He said it so brilliantly. Because I mean I'm from Philly, that's how we talk. That was the sounding bell. I was done wasting time. I was done losing.
Every day Carson asked, “Did you wake up this morning and say how beautiful you are?” And I said yes. Every day, they accentuated the positive. And it affected me. My husband could not believe how every day when I came home I was a little different, more aware, and kinder to myself.
By the time I got to the photo shoot, I was ready. I mean, this time there was no drama or hesitation. When Carson said it was time, I took my clothes off. I took everything off. I had no underwear on. No bra on. I was completely ready -- and completely naked!
And I loved me. I thought I looked hot again.
Everybody said, “Well, maybe it's the make-up.” No, they did my hair and face, but everything else was au natural. There wasn’t anything on my body. They didn’t even do my toenails. And there wasn’t any photoshopping. When I took off my clothes, there was only one thing different about me, and that was the way I thought about myself. It's 100 percent perception.
I also learned a lot. There were things they told me about putting on a bra that I don't even think my mother knows! Susan Nethero, the show’s 'Bra Whisperer,’ told me about certain underwire you shouldn't wear. Do you know you are never, ever, supposed to put a bra in the washing machine?
She also gave me some of the most incredible panties. I am a big girl, size 14, and I can wear sexy panties!
I thought I couldn't wear dresses because I had a pot belly. But Carson gave me this dress, a Donna Karan, and said, “Do you see your pot belly now?” I said, “NO!" He said, “Now do the catwalk like Naomi Campbell.” I said, “Naomi Campbell ain't got nothin' on me!' Tyra Banks ain't got nothing on me!” Later, after I showed some women that dress, they were amazed that I’d worn it without a girdle. But I did.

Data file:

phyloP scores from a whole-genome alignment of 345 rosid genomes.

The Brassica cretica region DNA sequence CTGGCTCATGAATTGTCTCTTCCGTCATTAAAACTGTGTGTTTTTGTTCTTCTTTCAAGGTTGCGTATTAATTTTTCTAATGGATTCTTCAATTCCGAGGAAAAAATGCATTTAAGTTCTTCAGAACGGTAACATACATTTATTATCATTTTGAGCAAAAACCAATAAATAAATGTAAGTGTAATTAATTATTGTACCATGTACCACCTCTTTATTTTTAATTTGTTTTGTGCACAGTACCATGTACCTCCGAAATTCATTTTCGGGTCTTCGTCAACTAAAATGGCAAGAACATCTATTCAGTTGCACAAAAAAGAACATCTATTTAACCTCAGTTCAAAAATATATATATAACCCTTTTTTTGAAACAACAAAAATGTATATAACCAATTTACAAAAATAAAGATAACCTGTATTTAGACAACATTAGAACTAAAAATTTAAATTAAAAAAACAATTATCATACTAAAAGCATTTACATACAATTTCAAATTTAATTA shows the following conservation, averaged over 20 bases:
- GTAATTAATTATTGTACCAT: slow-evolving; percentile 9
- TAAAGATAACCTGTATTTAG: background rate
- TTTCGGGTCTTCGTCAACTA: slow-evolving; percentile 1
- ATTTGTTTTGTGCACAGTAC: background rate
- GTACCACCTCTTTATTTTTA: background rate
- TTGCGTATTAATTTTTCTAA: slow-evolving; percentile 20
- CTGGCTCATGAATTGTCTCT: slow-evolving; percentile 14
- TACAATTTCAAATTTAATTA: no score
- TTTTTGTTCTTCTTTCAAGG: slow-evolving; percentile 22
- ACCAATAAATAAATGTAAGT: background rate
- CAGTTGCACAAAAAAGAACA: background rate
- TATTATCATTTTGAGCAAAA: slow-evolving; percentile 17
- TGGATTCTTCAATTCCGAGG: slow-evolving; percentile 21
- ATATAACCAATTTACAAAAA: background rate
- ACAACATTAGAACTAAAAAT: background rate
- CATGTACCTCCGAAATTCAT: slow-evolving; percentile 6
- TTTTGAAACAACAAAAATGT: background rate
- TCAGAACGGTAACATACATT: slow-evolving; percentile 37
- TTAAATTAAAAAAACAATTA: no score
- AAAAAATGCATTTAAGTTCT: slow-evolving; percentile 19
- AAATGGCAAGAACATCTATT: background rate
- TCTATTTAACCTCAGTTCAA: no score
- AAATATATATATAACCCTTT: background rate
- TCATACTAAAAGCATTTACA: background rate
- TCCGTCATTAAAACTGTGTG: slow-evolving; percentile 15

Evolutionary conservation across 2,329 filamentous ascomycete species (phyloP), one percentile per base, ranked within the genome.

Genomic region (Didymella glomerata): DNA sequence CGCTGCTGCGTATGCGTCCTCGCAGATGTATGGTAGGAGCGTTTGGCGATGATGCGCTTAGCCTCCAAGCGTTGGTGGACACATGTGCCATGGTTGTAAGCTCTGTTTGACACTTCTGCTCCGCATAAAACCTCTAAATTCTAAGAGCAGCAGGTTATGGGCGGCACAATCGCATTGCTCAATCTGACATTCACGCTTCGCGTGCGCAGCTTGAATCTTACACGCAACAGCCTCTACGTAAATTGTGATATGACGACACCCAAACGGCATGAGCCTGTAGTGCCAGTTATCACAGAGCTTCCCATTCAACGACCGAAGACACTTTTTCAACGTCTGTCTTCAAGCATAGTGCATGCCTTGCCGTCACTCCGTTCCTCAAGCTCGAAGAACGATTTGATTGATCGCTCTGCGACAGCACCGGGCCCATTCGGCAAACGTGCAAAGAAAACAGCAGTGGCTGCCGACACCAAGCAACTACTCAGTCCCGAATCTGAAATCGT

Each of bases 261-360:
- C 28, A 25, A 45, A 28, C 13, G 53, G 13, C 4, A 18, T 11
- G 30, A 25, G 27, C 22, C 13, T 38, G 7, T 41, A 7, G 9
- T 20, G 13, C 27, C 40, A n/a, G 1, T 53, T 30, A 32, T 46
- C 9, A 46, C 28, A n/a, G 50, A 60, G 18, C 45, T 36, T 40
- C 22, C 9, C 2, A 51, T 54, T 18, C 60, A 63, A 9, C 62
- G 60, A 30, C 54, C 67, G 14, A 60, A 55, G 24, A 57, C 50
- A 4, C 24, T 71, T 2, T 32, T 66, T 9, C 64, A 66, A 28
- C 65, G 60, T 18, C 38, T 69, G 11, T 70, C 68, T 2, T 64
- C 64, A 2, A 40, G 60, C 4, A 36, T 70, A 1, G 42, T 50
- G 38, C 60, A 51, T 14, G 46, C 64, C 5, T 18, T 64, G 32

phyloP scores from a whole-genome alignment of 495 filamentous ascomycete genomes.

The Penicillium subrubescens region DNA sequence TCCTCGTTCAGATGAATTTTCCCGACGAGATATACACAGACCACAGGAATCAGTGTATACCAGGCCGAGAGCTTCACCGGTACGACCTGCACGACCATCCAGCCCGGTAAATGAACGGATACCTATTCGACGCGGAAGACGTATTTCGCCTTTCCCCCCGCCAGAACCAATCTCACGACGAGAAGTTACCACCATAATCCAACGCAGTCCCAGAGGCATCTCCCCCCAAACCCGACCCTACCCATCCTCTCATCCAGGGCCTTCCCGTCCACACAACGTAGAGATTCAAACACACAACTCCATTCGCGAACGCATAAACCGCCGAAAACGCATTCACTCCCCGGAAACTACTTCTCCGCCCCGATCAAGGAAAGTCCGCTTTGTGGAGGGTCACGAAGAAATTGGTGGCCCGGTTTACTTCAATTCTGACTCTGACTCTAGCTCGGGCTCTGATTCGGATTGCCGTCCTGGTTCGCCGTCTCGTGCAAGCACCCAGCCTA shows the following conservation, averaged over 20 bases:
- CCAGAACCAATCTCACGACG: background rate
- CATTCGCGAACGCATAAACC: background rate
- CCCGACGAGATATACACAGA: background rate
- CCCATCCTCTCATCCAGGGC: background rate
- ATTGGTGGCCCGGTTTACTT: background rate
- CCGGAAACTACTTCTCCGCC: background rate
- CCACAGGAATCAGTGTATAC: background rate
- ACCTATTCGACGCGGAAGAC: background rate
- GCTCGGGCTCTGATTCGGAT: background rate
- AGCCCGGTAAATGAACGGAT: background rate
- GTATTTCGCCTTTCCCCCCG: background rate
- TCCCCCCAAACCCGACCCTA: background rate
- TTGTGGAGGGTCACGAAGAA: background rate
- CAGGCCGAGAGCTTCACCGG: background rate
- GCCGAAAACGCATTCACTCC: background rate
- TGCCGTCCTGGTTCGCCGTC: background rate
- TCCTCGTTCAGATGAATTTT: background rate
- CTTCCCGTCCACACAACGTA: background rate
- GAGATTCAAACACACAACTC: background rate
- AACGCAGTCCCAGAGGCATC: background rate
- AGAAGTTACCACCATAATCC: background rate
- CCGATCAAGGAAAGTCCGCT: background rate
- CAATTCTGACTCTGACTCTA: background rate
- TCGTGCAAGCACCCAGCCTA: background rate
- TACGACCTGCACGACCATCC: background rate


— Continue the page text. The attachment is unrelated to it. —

I feel like Carson and I were separated at birth. We connected on and off camera. We were so ridiculous together. He was like my fairy godmother, no pun intended! We paid homage to Ethel Merman. I’ve never met anyone like Carson in my life. When you look at him, he's all Armani-ed out with his Prada shoes. But inside, he’s all love.
Carson kept referring to the universe that things happen for a reason, embracing your journey. He said things I always believed and heard and talked about. He said 'you need to love yourself Kelly; it's an insult to the universe if you don't!' He would always say that. He was right.
The best part is that I feel like my journey started when that shoot ended. One day after the shoot, I was at a Starbuck's around the corner from my house. There was a woman in front of me, and her bra was almost up to her neck in the back and the front of her bra was hanging almost down to her knees. It was terrible. I walked up to her and said, “Excuse me, I'm sorry, you have the wrong bra on. I just went through this incredible process -- and I just want to take you in the bathroom and show you my bra.”
So we went into the bathroom together, and I said 'I used to think I was a C; I am an S cup. I want to show you how this bra works. It was the strangest thing, obviously, but she thanked me. I said, “This is just the beginning of the process of changing the way you feel about yourself.'
We need to have a spectrum of beauty, not just one (skinny) type. There’s nothing wrong with that type, but there’s nothing wrong with other types.
I would say to women all across the world, we have to stop loathing ourselves just because we don’t look a certain way. Instead, we have to start loving ourselves no matter how we look.
Let me just say that my sex life is at an all time high! We are so in love again.